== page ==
Genghis the Engineer wrote:...the holes in the swiss cheese...
That's it, you're now on The List.
Sorry, but my hobby is writing papers for academic aeronautics journals. You have to expect the odd slip. I'll try not to do it again.
Welllllll, alright then. I'll let you off with twelve months probabtion if you join me in my campaign to eliminate that bl00dy hackneyed old phrase from the aviation lexicon, particularly the CRM syllabus. It's a flawed analogy anyway.
Have you ever seen a block of swiss cheese with a hole all the way through? No. So, take a block of swiss cheese. Slice it up and take each hole in a slice to be an error. Yes, if you line a few slices up there's a clear run through but if you replace the other slices the hole no longer runs all the way through. Translate this into errors and what you're saying is that if you make more errors an incident won't occur.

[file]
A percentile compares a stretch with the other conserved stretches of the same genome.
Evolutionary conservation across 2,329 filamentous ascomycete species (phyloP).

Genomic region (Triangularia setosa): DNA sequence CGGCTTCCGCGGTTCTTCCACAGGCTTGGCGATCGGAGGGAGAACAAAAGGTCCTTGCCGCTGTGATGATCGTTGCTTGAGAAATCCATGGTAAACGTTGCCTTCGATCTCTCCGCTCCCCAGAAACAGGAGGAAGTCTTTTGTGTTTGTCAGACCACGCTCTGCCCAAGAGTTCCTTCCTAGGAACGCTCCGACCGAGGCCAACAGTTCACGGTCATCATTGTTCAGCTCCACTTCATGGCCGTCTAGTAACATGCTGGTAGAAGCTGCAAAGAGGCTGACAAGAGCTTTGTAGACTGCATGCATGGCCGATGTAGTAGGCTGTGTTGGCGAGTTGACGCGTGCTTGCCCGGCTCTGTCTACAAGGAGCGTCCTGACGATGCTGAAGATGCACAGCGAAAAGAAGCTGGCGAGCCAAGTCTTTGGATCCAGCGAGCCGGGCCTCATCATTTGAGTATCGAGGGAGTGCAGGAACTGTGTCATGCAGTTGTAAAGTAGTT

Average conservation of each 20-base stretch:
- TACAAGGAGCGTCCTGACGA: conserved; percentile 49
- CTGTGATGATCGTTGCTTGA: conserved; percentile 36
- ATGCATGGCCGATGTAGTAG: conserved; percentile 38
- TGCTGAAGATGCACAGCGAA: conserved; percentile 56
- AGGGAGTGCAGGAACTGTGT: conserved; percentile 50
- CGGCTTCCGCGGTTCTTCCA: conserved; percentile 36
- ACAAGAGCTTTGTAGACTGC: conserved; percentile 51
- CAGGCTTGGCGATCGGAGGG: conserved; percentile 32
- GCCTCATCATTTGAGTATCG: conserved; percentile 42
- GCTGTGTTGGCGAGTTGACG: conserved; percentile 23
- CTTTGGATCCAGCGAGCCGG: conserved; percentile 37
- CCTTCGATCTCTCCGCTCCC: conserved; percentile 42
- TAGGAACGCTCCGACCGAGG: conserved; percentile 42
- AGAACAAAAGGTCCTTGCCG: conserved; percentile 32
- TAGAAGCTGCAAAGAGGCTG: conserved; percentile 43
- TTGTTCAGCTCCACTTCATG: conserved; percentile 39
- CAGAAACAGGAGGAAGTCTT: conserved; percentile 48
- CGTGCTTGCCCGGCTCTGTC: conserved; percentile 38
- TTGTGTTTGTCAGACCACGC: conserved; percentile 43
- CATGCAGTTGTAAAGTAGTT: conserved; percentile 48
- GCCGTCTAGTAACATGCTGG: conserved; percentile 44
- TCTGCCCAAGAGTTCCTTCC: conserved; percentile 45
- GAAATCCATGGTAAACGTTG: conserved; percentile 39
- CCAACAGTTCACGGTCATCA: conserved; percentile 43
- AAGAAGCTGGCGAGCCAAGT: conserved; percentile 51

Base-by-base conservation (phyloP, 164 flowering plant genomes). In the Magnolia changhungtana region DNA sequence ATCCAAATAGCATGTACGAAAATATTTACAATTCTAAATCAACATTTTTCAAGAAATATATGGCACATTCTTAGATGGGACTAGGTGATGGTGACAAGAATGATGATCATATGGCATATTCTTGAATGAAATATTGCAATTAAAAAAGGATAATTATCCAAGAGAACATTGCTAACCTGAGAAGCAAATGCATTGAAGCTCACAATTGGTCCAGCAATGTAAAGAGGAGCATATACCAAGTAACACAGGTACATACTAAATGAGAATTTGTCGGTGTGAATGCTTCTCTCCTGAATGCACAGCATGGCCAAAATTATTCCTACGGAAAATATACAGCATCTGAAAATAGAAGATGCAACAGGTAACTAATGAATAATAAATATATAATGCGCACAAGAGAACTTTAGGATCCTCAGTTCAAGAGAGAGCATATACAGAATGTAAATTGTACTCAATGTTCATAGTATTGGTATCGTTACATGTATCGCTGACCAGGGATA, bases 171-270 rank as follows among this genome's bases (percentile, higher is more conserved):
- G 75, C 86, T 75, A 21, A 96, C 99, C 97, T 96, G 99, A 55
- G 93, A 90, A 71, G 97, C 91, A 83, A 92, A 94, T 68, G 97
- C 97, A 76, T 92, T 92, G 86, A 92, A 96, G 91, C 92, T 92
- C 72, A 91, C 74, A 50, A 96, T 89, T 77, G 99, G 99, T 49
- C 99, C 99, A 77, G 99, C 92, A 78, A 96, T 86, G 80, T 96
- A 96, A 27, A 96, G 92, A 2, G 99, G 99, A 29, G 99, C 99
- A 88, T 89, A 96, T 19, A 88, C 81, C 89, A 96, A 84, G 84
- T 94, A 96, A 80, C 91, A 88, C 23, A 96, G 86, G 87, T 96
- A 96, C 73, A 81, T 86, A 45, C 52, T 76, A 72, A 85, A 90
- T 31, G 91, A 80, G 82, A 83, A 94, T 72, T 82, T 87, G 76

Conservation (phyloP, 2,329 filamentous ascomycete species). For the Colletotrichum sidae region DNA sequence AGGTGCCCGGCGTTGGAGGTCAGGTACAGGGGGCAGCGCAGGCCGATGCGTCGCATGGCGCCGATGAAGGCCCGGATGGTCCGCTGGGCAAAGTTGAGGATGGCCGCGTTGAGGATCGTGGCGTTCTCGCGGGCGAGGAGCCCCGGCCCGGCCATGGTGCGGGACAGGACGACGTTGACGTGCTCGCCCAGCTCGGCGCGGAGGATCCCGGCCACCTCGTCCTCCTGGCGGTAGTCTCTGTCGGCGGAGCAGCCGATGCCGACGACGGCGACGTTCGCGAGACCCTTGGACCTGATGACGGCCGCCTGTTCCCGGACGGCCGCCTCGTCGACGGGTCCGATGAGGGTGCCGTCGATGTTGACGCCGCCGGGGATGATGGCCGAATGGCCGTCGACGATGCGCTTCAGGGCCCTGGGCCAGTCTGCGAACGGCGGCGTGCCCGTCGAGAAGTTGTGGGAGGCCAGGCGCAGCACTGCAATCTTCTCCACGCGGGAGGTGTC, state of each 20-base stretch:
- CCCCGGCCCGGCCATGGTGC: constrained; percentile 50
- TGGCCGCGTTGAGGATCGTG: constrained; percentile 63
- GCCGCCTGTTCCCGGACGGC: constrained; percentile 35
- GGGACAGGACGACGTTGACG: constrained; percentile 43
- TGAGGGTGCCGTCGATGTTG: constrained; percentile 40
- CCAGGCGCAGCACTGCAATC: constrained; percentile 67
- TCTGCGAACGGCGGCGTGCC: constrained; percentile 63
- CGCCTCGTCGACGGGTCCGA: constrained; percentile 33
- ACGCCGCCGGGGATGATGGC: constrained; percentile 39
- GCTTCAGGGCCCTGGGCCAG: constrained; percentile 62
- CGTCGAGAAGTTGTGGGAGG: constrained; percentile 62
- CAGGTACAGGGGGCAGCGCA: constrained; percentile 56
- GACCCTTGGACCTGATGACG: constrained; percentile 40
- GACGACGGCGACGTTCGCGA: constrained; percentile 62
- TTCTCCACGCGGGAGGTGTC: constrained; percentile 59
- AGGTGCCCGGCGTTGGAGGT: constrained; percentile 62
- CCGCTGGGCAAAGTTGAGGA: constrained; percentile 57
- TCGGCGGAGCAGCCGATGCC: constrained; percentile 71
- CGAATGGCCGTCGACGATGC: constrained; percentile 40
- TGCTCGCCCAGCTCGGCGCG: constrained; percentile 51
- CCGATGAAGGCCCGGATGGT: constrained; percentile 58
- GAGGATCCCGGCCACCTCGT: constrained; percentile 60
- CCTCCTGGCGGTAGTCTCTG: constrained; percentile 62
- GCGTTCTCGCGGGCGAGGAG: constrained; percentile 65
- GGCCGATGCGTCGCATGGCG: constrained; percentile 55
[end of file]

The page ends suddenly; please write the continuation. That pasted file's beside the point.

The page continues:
Flintstone wrote:Slice it up and take each hole in a slice to be an error. Yes, if you line a few slices up there's a clear run through but if you replace the other slices the hole no longer runs all the way through. Translate this into errors and what you're saying is that if you make more errors an incident won't occur.
Didn't think it through, did they?
You clearly misunderstand the analogy, which is probably why you reject it.
Each slice is a layer of process, equipment or procedure designed to prevent an accident.
Each hole is an error or oversight. There can be many holes in a slice, or no holes in a slice.
The more slices, the less likely to be an accident (so if you have five engineers checking a piece of work, it is less likely to have a failure than if two do).
The more holes per slice the more likely (so, if one engineer is partially sighted, another has faked his qualifications, another is dyslexic and drunk etc the more likely a failure.)
I don't really see what's wrong with the analogy, except that it's now boring (in the ennui sense, not drilling a hole through.)
I've only read the news reports, and the case is against an alleged dodgy instructor/examiner.
What would be the implications of successful prosecution? Would the pilot be deemed unqualified and hence impact on insurance payouts? Graham Hill and Colin McRae had irregularities in their paperwork which seriously affected their families finances, and AIUI relieved the insurance companies of a need to pay out in full.